PoE Damage?

I read that PoE will damage Hubitat. Why is that? If you go onto any corporate network it is all PoE to the desktop, mainly for the hard phone. In the home, the quality cameras are PoE, which is great when you have the wiring. I am concerned as I add a PoE switch into my network, how could it damage other devices? Why would it damage my Hubitat?

Newer poe systems (ie intelligent ones that only push power when Poe devices are detected) won't damage it. A lot of us use Poe splitters for
Power. Warning is more of a "Better Safe than Sorry" thing

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Yes but also the terms say you could potentially void your warranty so be careful!!!


This is what bothers me with that item in the terms of service, POE is intelligently delivered based on standards and I have been doing POE since the early days with VoIP phones in call centers.

1/2 of my ports on my network are POE 802.3at. Following standards during link negotiation determines if power is to be applied to the pairs. I do have managed switches and only turn on POE based on port profiles or individual port configuration but any ethernet device that follows the standards should be safe plugging into a POE port.

With that statement in the terms of service tells me that the Hubitat may have compliance issues. I also use POE splitters for most of my USB powered devices (Hubitat, Pi's, Camera's etc.)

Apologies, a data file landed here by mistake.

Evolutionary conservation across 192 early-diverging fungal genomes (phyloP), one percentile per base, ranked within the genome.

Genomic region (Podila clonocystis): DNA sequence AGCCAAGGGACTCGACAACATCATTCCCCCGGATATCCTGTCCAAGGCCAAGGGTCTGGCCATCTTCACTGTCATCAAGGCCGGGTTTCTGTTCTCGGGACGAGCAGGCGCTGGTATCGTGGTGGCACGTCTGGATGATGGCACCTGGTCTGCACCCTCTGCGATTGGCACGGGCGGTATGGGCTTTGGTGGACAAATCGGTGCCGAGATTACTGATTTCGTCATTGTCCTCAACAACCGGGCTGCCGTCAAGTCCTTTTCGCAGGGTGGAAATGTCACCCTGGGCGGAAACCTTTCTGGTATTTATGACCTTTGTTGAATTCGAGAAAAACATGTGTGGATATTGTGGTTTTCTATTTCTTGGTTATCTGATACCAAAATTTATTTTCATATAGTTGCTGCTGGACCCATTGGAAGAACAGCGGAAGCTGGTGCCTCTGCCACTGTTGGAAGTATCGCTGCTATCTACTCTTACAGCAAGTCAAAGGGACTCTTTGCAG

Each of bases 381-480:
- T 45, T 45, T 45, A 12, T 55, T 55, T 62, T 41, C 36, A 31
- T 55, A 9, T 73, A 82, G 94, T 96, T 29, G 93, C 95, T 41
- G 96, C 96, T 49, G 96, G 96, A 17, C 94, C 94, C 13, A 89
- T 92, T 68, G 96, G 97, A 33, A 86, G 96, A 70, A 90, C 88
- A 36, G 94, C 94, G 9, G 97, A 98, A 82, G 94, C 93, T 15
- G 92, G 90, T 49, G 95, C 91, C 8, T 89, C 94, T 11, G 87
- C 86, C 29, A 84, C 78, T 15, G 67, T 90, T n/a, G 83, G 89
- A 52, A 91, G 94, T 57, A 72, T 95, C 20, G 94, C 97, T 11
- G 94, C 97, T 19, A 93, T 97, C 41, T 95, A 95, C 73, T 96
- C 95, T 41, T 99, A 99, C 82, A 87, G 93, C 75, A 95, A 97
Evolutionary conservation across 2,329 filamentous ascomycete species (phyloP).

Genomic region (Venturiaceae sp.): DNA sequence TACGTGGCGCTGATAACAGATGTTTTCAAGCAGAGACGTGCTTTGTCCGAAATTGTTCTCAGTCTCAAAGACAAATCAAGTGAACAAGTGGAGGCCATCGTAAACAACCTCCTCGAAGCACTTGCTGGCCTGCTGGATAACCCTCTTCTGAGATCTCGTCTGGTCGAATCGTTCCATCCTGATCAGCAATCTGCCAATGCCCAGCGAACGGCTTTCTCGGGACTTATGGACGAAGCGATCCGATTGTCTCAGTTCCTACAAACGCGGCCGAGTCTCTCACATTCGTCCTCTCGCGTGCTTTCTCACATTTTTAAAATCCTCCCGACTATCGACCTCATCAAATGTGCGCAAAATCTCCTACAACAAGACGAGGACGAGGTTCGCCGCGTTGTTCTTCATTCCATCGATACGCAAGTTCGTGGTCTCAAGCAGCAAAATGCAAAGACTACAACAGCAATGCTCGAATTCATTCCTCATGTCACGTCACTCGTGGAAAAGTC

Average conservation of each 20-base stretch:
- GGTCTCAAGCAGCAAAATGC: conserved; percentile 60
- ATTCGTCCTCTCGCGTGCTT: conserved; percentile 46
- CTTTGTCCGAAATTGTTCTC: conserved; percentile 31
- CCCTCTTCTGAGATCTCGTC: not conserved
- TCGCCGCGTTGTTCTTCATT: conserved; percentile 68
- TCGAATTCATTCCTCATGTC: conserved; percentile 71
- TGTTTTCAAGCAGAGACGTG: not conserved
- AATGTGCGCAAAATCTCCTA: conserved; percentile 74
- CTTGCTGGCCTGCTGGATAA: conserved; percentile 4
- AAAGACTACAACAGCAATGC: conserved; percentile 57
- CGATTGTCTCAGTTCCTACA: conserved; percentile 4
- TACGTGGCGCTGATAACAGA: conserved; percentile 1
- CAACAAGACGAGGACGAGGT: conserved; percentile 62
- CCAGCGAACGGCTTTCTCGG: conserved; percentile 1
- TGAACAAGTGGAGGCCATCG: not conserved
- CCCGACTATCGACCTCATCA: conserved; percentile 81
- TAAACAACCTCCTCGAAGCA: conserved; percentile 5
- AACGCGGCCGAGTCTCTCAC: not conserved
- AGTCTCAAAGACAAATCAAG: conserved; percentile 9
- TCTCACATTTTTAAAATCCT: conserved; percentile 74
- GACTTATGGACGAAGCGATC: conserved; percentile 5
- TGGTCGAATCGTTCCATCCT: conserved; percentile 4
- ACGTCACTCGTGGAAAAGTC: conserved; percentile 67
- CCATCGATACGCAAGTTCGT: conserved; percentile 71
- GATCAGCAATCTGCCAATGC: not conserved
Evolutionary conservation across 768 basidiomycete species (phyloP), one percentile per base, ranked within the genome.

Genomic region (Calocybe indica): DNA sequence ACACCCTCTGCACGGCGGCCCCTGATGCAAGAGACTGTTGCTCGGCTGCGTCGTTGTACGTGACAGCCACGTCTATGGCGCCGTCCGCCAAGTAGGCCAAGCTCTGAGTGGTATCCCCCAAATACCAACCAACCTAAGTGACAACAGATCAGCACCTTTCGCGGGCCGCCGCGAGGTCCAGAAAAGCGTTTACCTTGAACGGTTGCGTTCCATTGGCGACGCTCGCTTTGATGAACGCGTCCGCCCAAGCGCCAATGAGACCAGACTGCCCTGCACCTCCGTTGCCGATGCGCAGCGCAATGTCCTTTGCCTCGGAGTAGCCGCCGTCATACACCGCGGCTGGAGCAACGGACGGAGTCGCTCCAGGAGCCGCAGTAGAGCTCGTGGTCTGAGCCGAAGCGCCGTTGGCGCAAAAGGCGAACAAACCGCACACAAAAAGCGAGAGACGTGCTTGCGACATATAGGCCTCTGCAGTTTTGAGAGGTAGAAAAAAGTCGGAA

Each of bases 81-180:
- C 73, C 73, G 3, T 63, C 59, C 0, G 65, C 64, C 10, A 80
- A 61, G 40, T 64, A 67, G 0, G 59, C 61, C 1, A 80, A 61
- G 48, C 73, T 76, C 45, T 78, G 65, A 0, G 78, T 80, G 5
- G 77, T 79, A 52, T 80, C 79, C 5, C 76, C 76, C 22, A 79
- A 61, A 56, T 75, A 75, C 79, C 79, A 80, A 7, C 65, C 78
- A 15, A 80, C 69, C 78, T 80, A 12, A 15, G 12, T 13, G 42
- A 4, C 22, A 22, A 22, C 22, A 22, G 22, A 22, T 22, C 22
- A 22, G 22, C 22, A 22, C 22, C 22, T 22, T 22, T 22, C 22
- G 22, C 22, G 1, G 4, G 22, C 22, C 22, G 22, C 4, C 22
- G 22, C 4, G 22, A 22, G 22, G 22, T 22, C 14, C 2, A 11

It may be more of a CYA thing than compliance.. much easier to issue a blanket statement like this and then deal with things on an individual basis.. but that is just my take.. I'm NOT affiliated with Hubitat, Inc other than being a community member and "fanboi"/"fanperson".


We have seen a number of hubs that were fried by plugging in POE. Standards are nice, but real world experience suggests that this should be avoided. Hubitat Elevation ethernet port does not accept POE.


not all PoE is intelligent. there is passive PoE that will send out voltage and can/has damaged NICs


None of these devices accept POE and have ethernet port: Laptop docking stations with ethernet, desktop computers, Connected TV's, Roku's, Synology NAS, HP Printers, Tablo OTA DVRs, Home Run receivers, Ooma VoIP ATA, etc. etc. etc. None of them have the TOS that says plugging the device into a POE port voids warranty. It may to be prudent just to put into the instructions that the Hub isn't powered by POE and call it a day. Or maybe add that if it's determined that your Hubitat was damaged by POE warranty is void?

Agreed, I haven't had to use any passive POE injectors but defiantly they do exist.

This language was added after we replaced a number of fried units under warranty. People don't read instructions. Generally, one puts disclaimers into warranty language for things that won't be covered by the warranty. Given that we live in a click OK and go world, where else would this belong, if not the TOS?

Or, are you suggesting we should just eat the cost for those who don't read?


:grinning: Never would I ever ask you guys to eat the cost. You have to run your business as you see fit.

This is probably something that should have been investigated very carefully.